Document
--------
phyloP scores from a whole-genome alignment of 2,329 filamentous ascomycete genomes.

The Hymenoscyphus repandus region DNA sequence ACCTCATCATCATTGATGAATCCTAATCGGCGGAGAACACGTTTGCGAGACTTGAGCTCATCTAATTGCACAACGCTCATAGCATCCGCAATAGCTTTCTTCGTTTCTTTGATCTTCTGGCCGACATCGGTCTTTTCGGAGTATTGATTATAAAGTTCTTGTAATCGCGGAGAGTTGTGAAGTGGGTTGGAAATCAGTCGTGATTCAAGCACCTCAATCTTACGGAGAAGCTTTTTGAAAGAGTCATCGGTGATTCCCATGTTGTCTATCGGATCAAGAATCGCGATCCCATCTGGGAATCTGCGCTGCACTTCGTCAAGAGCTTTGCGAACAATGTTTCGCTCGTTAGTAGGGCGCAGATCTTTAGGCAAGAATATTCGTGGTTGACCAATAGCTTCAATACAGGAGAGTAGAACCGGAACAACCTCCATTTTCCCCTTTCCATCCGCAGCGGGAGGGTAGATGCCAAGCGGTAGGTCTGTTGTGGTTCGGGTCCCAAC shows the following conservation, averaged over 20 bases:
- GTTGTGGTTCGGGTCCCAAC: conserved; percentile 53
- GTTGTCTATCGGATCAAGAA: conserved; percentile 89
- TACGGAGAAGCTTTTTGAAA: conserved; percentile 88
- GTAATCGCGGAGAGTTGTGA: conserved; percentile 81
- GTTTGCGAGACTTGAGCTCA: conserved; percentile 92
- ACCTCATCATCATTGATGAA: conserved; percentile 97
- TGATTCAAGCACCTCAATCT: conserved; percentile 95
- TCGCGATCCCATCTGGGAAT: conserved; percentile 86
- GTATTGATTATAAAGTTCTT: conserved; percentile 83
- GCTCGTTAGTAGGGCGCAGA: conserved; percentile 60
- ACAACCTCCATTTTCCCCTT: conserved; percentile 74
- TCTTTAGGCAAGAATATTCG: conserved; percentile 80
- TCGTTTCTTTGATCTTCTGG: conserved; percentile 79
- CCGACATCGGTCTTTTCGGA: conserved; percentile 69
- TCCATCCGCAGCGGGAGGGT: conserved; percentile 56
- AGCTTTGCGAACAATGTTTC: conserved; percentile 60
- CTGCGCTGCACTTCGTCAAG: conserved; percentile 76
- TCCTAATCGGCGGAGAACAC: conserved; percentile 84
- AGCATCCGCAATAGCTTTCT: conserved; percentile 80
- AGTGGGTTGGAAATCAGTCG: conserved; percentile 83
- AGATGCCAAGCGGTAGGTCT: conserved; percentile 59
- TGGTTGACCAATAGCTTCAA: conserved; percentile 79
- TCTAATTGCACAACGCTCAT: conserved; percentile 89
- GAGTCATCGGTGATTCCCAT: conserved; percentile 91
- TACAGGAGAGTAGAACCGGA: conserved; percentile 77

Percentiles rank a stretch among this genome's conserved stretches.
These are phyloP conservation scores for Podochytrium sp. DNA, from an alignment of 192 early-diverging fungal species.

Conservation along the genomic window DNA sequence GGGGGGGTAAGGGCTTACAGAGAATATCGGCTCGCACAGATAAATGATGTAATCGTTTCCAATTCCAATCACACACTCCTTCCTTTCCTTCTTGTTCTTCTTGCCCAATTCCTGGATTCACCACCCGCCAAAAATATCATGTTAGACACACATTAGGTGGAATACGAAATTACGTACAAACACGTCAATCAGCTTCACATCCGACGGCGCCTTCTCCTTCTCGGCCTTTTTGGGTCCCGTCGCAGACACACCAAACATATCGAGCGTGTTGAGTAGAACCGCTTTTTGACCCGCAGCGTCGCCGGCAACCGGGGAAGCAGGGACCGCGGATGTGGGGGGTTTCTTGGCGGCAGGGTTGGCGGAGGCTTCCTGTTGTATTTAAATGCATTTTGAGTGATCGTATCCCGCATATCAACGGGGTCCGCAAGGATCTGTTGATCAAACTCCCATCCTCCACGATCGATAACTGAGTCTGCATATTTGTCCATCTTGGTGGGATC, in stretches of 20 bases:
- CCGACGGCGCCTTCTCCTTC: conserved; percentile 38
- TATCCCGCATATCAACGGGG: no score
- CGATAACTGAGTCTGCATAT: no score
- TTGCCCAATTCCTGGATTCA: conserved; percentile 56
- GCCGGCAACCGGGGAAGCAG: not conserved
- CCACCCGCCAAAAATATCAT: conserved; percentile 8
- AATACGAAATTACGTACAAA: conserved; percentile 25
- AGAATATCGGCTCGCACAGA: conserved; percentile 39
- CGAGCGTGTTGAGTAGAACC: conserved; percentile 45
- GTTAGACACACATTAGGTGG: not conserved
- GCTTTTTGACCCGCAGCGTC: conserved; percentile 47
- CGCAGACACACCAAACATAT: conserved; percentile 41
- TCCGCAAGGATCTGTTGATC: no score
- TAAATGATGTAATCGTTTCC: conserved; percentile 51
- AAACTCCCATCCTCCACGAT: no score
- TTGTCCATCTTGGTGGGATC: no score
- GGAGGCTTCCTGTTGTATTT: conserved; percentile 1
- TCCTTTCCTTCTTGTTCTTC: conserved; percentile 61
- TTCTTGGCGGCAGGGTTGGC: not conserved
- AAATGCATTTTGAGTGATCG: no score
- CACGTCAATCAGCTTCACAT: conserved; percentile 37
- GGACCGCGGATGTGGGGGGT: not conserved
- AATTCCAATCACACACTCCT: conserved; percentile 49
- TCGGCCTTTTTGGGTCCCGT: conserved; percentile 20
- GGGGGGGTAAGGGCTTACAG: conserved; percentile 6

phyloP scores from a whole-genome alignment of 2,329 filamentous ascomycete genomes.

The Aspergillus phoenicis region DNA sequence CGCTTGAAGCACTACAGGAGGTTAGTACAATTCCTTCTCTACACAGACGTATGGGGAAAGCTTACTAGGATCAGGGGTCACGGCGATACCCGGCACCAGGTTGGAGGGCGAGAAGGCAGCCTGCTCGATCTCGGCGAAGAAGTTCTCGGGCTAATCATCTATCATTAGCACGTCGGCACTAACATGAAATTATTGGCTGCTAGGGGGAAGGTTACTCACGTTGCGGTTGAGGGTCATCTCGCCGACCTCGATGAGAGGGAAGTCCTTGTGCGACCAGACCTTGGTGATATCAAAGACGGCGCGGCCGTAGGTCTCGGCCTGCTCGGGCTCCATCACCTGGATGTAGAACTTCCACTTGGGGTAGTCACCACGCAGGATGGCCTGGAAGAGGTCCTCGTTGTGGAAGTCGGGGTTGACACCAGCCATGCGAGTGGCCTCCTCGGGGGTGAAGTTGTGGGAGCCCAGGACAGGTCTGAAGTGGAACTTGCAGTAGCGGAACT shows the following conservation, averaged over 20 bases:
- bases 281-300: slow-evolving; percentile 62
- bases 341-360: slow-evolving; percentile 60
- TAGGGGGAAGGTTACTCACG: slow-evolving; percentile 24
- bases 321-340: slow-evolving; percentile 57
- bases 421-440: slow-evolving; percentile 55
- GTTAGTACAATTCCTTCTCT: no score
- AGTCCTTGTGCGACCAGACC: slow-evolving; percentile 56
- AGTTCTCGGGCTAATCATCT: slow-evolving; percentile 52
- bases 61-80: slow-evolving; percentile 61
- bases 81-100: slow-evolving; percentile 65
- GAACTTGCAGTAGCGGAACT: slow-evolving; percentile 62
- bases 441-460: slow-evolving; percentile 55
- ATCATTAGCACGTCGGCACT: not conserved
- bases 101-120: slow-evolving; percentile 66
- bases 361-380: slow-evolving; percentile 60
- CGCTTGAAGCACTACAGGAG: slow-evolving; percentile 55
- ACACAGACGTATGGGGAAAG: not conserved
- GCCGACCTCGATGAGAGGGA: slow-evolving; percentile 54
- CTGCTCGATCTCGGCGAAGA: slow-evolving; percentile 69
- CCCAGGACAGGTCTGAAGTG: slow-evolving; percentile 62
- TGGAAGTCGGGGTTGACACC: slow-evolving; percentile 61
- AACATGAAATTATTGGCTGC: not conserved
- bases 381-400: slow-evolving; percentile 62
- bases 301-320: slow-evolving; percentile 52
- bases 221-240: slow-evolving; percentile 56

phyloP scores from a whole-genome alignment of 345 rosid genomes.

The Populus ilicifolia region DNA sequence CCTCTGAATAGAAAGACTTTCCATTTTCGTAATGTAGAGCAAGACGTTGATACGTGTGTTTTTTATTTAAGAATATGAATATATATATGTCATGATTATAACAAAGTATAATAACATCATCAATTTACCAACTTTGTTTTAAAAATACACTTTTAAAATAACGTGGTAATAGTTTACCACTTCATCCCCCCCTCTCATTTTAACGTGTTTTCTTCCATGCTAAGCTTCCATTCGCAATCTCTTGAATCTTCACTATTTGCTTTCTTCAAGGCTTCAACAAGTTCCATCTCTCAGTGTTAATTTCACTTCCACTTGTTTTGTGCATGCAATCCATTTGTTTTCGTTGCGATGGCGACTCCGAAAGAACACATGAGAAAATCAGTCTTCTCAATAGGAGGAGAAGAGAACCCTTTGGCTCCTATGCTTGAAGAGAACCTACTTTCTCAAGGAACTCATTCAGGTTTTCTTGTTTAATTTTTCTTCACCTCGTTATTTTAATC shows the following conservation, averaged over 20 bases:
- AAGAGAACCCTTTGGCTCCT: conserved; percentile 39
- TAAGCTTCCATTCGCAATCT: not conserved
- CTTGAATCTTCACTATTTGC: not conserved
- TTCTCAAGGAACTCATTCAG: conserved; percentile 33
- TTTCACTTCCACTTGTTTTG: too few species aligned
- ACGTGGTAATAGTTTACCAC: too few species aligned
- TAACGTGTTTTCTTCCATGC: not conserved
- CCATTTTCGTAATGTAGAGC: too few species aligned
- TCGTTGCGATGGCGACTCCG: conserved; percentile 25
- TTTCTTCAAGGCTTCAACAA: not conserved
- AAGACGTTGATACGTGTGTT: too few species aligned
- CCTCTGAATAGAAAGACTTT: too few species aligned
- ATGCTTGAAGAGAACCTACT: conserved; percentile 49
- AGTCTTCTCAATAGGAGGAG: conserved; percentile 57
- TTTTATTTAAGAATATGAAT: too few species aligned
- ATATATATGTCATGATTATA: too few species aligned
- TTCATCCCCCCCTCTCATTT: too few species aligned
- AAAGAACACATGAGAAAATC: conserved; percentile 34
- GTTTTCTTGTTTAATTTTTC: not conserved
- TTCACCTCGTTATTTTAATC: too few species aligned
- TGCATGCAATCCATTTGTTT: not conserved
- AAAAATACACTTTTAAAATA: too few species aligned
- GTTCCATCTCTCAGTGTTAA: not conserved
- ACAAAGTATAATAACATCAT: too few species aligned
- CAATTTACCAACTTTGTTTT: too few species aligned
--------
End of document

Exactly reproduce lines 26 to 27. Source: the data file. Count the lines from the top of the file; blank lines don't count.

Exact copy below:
- GAGTCATCGGTGATTCCCAT: conserved; percentile 91
- TACAGGAGAGTAGAACCGGA: conserved; percentile 77